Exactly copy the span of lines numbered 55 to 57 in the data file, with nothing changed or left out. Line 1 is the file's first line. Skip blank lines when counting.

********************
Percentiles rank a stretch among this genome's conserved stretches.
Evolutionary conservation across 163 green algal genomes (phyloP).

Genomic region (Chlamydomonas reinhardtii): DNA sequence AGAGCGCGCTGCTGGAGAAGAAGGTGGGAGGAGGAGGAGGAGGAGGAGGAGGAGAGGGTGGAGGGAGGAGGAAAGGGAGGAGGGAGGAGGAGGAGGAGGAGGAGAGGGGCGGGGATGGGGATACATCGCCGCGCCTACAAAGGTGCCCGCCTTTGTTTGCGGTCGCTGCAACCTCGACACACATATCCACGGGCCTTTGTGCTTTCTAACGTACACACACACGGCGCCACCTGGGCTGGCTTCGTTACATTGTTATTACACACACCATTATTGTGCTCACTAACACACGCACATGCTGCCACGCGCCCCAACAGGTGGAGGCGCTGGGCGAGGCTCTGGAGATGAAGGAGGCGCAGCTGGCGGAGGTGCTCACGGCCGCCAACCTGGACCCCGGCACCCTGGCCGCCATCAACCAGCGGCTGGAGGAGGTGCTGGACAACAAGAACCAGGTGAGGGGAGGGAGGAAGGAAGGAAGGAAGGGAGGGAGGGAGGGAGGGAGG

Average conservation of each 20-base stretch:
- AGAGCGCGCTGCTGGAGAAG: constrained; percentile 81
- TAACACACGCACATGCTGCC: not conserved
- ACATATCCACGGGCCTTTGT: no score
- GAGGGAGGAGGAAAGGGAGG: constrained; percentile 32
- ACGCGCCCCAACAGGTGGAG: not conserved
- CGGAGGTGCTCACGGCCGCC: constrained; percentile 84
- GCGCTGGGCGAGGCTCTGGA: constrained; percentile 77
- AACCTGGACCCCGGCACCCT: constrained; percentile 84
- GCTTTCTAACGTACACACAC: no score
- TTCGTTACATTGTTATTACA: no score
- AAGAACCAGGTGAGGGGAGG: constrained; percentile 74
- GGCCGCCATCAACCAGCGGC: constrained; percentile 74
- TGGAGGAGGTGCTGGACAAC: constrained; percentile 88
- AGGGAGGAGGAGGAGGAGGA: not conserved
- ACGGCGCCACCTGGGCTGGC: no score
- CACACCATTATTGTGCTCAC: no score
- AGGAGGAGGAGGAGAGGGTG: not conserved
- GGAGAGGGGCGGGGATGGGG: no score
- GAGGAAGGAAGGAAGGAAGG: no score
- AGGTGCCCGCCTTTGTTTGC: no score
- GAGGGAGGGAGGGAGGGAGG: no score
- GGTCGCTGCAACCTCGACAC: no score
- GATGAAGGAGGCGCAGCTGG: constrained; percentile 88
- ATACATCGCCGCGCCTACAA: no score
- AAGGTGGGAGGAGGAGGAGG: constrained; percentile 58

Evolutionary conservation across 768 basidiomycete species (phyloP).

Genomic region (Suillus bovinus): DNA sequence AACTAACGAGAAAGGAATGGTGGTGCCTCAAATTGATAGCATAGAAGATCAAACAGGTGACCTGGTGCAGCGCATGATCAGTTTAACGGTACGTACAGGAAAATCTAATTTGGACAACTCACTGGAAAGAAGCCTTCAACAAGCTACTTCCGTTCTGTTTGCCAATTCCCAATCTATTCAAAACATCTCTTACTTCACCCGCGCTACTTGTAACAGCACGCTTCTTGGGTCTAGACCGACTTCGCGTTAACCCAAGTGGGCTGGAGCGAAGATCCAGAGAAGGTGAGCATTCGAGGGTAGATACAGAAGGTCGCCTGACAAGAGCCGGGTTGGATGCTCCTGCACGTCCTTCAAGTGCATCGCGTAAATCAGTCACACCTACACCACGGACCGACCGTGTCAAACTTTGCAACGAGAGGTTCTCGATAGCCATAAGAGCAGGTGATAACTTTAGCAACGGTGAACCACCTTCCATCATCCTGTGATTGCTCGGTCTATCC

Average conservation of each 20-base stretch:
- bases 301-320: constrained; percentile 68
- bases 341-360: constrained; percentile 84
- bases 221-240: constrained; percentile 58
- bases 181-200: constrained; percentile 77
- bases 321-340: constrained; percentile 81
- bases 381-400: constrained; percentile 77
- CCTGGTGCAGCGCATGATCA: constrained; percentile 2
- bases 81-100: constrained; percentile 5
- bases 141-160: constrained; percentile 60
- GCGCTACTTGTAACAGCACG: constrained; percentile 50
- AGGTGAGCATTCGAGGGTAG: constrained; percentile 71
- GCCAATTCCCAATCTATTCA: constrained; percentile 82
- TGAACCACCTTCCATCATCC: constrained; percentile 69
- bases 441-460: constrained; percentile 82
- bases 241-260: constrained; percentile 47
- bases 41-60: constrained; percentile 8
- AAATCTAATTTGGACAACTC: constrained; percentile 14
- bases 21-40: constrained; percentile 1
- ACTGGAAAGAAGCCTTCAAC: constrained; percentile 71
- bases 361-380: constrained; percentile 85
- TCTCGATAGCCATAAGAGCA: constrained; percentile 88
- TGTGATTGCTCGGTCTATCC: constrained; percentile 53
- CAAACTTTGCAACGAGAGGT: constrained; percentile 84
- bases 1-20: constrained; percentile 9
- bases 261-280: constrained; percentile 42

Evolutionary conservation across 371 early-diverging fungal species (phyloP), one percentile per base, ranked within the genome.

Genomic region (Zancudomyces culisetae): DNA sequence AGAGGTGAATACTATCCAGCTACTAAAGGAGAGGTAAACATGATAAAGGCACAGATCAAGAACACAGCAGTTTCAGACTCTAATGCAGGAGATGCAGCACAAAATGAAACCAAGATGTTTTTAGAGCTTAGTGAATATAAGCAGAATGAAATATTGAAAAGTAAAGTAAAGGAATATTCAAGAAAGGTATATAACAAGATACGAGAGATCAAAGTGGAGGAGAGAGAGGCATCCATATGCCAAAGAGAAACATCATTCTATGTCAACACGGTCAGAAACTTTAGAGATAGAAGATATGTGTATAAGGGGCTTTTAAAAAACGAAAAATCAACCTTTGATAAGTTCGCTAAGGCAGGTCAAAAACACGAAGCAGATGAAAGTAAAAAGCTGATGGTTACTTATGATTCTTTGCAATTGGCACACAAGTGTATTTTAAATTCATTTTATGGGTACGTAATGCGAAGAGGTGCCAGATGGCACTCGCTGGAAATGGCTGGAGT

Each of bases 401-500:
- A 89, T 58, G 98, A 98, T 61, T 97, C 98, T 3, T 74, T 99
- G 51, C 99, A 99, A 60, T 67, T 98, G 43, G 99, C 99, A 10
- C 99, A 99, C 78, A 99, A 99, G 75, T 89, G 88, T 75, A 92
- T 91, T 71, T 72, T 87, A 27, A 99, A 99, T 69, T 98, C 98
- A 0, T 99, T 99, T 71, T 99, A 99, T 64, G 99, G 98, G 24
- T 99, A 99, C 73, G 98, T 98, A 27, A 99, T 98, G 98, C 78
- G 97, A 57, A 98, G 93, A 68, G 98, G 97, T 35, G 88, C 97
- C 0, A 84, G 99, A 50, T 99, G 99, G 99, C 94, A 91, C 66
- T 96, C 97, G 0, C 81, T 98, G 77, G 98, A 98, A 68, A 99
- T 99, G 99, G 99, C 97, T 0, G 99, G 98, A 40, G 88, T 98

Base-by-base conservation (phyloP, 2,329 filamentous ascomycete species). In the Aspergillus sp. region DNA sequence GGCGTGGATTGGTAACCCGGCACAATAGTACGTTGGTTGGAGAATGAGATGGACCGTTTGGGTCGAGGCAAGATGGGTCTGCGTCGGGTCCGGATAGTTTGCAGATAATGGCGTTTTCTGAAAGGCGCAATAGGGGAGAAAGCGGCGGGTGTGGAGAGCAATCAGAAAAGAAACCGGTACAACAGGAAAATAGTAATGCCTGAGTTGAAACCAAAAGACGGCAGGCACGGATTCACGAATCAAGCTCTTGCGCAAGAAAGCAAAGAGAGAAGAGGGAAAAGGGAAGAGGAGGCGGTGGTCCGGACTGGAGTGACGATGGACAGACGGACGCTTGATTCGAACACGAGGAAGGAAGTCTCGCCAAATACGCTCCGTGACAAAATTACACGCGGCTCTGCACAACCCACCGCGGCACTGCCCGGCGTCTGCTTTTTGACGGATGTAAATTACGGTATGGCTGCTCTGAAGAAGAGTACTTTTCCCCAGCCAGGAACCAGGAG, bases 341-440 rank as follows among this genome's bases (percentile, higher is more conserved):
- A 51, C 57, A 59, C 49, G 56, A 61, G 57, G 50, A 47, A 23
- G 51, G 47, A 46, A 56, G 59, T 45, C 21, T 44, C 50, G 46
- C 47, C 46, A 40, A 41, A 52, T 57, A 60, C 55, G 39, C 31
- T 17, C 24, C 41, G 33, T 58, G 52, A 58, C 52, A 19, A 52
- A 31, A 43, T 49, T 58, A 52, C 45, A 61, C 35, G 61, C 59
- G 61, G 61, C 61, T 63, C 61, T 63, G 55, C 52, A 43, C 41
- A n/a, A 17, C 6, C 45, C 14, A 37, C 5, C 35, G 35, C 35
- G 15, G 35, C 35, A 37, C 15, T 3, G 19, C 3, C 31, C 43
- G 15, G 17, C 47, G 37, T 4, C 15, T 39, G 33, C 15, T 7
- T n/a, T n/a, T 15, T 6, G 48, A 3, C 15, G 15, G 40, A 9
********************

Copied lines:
- CAAACTTTGCAACGAGAGGT: constrained; percentile 84
- bases 1-20: constrained; percentile 9
- bases 261-280: constrained; percentile 42